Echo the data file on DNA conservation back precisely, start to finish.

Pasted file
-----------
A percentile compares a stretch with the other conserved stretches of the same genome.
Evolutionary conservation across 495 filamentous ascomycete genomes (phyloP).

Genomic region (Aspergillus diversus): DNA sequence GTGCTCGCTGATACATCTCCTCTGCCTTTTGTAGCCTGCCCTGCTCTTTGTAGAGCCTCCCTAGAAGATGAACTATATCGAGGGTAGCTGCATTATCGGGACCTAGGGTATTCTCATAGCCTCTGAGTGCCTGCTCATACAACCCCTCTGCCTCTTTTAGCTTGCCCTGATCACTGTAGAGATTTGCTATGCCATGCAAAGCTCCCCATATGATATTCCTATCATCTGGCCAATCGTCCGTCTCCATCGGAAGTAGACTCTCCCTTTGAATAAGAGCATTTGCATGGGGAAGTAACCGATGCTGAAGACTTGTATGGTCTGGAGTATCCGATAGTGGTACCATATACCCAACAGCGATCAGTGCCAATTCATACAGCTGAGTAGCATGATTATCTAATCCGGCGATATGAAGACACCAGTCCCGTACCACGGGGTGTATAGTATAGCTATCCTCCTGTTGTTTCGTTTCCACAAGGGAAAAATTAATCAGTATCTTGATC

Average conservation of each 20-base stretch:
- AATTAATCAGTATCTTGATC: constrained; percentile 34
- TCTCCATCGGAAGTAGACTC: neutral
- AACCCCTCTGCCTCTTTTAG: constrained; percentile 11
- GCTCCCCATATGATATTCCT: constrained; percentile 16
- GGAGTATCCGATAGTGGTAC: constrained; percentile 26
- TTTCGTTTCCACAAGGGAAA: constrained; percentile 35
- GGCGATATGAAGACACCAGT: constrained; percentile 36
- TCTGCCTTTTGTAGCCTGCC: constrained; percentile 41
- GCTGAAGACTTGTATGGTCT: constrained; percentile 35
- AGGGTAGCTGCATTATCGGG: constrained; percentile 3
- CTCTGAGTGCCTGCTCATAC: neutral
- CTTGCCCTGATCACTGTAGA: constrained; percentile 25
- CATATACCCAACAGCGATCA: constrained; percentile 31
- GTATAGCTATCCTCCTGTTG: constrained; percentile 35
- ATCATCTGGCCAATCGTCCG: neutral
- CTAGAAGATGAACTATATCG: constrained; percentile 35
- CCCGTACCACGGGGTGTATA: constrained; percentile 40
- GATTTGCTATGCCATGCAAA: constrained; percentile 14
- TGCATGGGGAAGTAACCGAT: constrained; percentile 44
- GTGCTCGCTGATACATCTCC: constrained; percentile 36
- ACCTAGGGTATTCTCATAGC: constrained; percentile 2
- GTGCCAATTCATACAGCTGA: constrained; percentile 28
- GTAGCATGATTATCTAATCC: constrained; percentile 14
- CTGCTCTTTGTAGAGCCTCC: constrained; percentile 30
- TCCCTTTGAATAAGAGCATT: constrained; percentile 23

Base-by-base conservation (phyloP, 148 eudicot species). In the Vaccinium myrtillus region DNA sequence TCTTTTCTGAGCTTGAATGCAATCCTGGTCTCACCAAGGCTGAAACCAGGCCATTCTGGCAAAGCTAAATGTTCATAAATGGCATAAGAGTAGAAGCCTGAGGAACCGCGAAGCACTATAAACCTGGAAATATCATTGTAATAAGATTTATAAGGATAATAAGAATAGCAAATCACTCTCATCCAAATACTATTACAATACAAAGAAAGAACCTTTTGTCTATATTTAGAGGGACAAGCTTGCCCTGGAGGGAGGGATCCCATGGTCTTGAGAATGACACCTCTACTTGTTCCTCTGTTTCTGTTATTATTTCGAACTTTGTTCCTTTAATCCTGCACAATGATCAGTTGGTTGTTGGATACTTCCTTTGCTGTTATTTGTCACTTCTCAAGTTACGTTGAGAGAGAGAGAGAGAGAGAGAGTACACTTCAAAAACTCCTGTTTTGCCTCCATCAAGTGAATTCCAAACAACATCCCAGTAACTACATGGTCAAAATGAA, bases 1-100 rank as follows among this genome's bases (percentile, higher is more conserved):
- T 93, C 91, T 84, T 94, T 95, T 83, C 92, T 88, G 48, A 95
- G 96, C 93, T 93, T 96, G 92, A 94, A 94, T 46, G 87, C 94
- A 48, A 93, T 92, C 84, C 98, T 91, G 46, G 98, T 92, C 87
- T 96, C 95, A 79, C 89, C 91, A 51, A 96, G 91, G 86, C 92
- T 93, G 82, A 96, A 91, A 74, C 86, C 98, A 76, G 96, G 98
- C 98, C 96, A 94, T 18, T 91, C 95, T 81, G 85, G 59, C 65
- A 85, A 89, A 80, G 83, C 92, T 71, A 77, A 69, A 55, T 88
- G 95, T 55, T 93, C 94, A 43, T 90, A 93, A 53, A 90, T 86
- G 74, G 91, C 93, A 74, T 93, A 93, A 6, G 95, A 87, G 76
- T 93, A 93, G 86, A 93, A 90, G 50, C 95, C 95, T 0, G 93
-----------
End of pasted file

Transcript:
A percentile compares a stretch with the other conserved stretches of the same genome.
Evolutionary conservation across 495 filamentous ascomycete genomes (phyloP).

Genomic region (Aspergillus diversus): DNA sequence GTGCTCGCTGATACATCTCCTCTGCCTTTTGTAGCCTGCCCTGCTCTTTGTAGAGCCTCCCTAGAAGATGAACTATATCGAGGGTAGCTGCATTATCGGGACCTAGGGTATTCTCATAGCCTCTGAGTGCCTGCTCATACAACCCCTCTGCCTCTTTTAGCTTGCCCTGATCACTGTAGAGATTTGCTATGCCATGCAAAGCTCCCCATATGATATTCCTATCATCTGGCCAATCGTCCGTCTCCATCGGAAGTAGACTCTCCCTTTGAATAAGAGCATTTGCATGGGGAAGTAACCGATGCTGAAGACTTGTATGGTCTGGAGTATCCGATAGTGGTACCATATACCCAACAGCGATCAGTGCCAATTCATACAGCTGAGTAGCATGATTATCTAATCCGGCGATATGAAGACACCAGTCCCGTACCACGGGGTGTATAGTATAGCTATCCTCCTGTTGTTTCGTTTCCACAAGGGAAAAATTAATCAGTATCTTGATC

Average conservation of each 20-base stretch:
- AATTAATCAGTATCTTGATC: constrained; percentile 34
- TCTCCATCGGAAGTAGACTC: neutral
- AACCCCTCTGCCTCTTTTAG: constrained; percentile 11
- GCTCCCCATATGATATTCCT: constrained; percentile 16
- GGAGTATCCGATAGTGGTAC: constrained; percentile 26
- TTTCGTTTCCACAAGGGAAA: constrained; percentile 35
- GGCGATATGAAGACACCAGT: constrained; percentile 36
- TCTGCCTTTTGTAGCCTGCC: constrained; percentile 41
- GCTGAAGACTTGTATGGTCT: constrained; percentile 35
- AGGGTAGCTGCATTATCGGG: constrained; percentile 3
- CTCTGAGTGCCTGCTCATAC: neutral
- CTTGCCCTGATCACTGTAGA: constrained; percentile 25
- CATATACCCAACAGCGATCA: constrained; percentile 31
- GTATAGCTATCCTCCTGTTG: constrained; percentile 35
- ATCATCTGGCCAATCGTCCG: neutral
- CTAGAAGATGAACTATATCG: constrained; percentile 35
- CCCGTACCACGGGGTGTATA: constrained; percentile 40
- GATTTGCTATGCCATGCAAA: constrained; percentile 14
- TGCATGGGGAAGTAACCGAT: constrained; percentile 44
- GTGCTCGCTGATACATCTCC: constrained; percentile 36
- ACCTAGGGTATTCTCATAGC: constrained; percentile 2
- GTGCCAATTCATACAGCTGA: constrained; percentile 28
- GTAGCATGATTATCTAATCC: constrained; percentile 14
- CTGCTCTTTGTAGAGCCTCC: constrained; percentile 30
- TCCCTTTGAATAAGAGCATT: constrained; percentile 23

Base-by-base conservation (phyloP, 148 eudicot species). In the Vaccinium myrtillus region DNA sequence TCTTTTCTGAGCTTGAATGCAATCCTGGTCTCACCAAGGCTGAAACCAGGCCATTCTGGCAAAGCTAAATGTTCATAAATGGCATAAGAGTAGAAGCCTGAGGAACCGCGAAGCACTATAAACCTGGAAATATCATTGTAATAAGATTTATAAGGATAATAAGAATAGCAAATCACTCTCATCCAAATACTATTACAATACAAAGAAAGAACCTTTTGTCTATATTTAGAGGGACAAGCTTGCCCTGGAGGGAGGGATCCCATGGTCTTGAGAATGACACCTCTACTTGTTCCTCTGTTTCTGTTATTATTTCGAACTTTGTTCCTTTAATCCTGCACAATGATCAGTTGGTTGTTGGATACTTCCTTTGCTGTTATTTGTCACTTCTCAAGTTACGTTGAGAGAGAGAGAGAGAGAGAGAGTACACTTCAAAAACTCCTGTTTTGCCTCCATCAAGTGAATTCCAAACAACATCCCAGTAACTACATGGTCAAAATGAA, bases 1-100 rank as follows among this genome's bases (percentile, higher is more conserved):
- T 93, C 91, T 84, T 94, T 95, T 83, C 92, T 88, G 48, A 95
- G 96, C 93, T 93, T 96, G 92, A 94, A 94, T 46, G 87, C 94
- A 48, A 93, T 92, C 84, C 98, T 91, G 46, G 98, T 92, C 87
- T 96, C 95, A 79, C 89, C 91, A 51, A 96, G 91, G 86, C 92
- T 93, G 82, A 96, A 91, A 74, C 86, C 98, A 76, G 96, G 98
- C 98, C 96, A 94, T 18, T 91, C 95, T 81, G 85, G 59, C 65
- A 85, A 89, A 80, G 83, C 92, T 71, A 77, A 69, A 55, T 88
- G 95, T 55, T 93, C 94, A 43, T 90, A 93, A 53, A 90, T 86
- G 74, G 91, C 93, A 74, T 93, A 93, A 6, G 95, A 87, G 76
- T 93, A 93, G 86, A 93, A 90, G 50, C 95, C 95, T 0, G 93